Ski jumpers’ coach jumps ship

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Norway’s national ski federation is launching a search for a new coach for the men’s ski jumping team, after Mika Kojonkoski said he’ll be moving back home to Finland next spring.

LIBEREC, CZECH REPUBLIC - FEBRUARY 21:  Mika Kojonkoski the coach of Norway looks on during the Men's Ski Jumping 100m Hill competition at the FIS Nordic World Ski Championships 2009 on February 21, 2009 in Liberec, Czech Republic.  (Photo by Alexander Hassenstein/Bongarts/Getty Images)

“We’re open for all solutions,” ski jumper Bjørn Einar Romøren told newspaper Aftenposten. Both Romøren and fellow jumper Johan Remen Evensen stressed that no matter what, Kojonkoski will still be boss in their minds throughout the entire season.

The mild-mannered Kojonkoski has been popular both among his jumpers, the federation and fans. He has coached the ski jumpers since 2002 and is widely credited with reviving Norway’s position as a major ski jumping nation.

Norwegian jumpers have, during Kojonkoski’s tenure, won Olympic gold, four world championships in ski flying and the annual hoppuke (a week of jumping events in the alps around New Year) twice.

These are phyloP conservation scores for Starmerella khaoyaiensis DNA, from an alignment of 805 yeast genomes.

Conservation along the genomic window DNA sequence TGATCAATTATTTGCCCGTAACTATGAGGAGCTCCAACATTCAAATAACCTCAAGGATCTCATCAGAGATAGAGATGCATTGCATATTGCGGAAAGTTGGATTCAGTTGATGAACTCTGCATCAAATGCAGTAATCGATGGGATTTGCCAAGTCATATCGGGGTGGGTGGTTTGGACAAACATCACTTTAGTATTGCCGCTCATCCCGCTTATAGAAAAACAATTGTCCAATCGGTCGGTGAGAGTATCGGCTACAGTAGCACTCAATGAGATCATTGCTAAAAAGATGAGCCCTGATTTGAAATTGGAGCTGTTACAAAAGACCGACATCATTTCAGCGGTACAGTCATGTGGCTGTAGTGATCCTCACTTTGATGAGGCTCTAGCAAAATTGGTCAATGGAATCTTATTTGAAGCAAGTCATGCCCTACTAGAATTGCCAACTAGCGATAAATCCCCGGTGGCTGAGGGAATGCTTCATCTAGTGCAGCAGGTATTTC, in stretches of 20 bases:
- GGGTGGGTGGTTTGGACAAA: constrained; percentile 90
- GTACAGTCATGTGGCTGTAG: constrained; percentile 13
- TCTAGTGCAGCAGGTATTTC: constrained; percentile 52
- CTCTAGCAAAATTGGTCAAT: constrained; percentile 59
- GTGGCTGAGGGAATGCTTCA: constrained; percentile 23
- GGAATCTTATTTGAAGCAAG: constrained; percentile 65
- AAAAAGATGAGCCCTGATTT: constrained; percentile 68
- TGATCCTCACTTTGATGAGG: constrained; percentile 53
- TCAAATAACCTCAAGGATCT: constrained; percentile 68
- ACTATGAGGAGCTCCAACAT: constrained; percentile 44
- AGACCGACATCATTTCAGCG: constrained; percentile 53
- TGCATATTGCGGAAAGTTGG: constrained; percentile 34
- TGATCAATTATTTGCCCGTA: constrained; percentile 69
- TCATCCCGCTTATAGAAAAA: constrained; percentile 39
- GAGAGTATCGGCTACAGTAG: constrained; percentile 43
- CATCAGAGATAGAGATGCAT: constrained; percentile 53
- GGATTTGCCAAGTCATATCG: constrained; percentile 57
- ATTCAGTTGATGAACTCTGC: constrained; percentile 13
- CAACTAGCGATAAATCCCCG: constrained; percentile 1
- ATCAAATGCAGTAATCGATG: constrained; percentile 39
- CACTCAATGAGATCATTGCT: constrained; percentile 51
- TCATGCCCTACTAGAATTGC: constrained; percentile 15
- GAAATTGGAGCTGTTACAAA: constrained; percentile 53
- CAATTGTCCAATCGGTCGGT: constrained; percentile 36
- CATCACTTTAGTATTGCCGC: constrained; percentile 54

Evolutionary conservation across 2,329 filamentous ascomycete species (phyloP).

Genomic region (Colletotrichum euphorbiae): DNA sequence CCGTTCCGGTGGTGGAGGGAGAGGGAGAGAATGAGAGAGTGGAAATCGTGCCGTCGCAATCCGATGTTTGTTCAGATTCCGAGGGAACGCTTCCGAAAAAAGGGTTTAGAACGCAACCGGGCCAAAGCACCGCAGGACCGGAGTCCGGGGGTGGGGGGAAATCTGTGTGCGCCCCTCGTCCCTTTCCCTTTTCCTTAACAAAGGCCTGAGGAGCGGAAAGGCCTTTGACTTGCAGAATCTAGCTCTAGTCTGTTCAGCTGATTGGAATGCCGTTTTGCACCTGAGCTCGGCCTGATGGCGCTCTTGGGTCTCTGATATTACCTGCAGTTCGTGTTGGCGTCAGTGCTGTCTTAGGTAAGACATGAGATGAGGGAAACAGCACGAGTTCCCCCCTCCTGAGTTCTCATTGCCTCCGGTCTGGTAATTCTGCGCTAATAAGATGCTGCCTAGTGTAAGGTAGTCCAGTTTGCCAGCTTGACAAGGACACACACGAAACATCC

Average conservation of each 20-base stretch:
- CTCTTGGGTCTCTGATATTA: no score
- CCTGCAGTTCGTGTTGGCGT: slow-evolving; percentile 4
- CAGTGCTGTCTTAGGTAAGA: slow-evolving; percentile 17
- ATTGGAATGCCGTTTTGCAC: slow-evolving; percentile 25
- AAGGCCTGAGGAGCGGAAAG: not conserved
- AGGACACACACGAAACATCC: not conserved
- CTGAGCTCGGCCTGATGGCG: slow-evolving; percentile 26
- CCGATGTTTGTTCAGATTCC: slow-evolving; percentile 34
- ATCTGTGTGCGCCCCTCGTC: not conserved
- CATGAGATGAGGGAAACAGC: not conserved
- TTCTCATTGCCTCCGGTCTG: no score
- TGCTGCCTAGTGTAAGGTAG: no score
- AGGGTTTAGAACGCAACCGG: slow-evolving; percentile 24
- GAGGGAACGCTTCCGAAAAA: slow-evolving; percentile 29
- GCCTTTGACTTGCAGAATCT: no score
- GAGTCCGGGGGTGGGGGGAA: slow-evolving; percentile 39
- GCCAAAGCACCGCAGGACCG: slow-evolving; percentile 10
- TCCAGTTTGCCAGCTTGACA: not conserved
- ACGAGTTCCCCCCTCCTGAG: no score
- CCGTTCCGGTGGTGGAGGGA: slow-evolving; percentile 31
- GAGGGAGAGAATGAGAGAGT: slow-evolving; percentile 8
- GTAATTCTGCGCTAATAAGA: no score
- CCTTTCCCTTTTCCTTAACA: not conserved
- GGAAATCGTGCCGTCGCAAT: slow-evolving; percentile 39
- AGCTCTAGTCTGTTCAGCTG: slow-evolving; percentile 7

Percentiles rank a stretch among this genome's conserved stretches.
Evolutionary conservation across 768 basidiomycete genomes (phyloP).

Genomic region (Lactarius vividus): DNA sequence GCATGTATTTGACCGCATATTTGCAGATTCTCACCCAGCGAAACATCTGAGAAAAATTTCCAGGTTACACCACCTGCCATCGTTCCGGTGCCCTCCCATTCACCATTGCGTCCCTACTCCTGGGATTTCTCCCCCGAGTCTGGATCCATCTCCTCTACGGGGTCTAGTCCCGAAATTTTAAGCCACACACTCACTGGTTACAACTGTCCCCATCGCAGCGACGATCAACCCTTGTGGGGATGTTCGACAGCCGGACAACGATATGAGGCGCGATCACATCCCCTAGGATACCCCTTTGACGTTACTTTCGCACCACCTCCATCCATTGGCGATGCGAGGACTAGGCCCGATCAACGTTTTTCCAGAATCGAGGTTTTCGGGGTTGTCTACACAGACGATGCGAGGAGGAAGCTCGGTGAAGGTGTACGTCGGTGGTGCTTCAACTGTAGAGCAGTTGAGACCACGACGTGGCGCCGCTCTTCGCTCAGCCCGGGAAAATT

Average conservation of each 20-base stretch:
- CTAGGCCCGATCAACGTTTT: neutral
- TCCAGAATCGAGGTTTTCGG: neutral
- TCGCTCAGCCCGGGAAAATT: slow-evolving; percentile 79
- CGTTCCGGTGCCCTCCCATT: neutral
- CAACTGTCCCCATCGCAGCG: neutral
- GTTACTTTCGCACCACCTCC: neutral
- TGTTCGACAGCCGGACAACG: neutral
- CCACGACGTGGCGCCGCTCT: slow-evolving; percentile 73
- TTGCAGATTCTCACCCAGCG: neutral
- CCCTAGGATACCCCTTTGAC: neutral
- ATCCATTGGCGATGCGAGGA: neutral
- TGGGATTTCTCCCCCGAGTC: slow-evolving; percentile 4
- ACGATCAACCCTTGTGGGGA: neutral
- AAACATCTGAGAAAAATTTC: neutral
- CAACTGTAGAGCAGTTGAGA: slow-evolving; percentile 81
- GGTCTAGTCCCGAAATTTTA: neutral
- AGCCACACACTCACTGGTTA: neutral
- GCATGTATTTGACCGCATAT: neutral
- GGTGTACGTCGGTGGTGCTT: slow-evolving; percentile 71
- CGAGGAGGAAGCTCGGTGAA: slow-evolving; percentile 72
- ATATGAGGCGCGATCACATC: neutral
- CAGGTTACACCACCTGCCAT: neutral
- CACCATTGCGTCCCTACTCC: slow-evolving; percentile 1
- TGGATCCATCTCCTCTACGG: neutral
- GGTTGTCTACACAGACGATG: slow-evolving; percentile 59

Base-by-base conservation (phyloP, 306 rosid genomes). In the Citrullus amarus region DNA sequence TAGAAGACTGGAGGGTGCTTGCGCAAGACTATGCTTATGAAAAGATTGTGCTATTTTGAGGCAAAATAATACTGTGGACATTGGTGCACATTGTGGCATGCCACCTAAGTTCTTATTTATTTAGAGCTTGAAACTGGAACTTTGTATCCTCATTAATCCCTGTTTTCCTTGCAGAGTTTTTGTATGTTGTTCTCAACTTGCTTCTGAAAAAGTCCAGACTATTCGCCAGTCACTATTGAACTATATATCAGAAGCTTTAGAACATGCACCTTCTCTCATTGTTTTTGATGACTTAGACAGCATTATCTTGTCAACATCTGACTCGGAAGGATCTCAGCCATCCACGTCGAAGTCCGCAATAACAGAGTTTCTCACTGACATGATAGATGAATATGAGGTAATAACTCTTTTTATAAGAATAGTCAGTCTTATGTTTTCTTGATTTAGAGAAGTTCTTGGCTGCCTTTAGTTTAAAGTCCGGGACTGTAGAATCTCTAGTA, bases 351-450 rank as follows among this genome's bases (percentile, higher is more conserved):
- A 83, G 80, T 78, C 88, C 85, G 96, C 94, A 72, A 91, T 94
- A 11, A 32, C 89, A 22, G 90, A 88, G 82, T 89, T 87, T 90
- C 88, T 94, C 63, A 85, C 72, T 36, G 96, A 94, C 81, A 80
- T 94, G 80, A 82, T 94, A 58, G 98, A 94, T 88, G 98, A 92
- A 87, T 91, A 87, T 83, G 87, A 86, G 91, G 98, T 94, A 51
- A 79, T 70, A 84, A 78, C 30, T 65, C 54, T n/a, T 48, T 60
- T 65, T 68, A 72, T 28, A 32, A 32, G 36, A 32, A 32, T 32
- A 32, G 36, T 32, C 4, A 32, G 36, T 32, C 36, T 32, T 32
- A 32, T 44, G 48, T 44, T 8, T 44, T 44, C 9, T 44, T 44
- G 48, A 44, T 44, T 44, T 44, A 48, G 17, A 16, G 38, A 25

After nine seasons, though, Kojonkoski says it’s time to move home. He’ll resign as coach after the Nordic Skiing World Championships are held in Oslo in February.

Romøren, who has had a close working relationship with Kojonkoski throughout most of his jumping career, didn’t want to offer his opinion on who might best follow Kojonkoski as Norway’s coach. “There are coaches both in Norway and outside Norway who could take over,” he told Aftenposten. “A foreign coach has worked well. I’m sure the (federation’s jumping) committee will go though a broad spectrum of names.”

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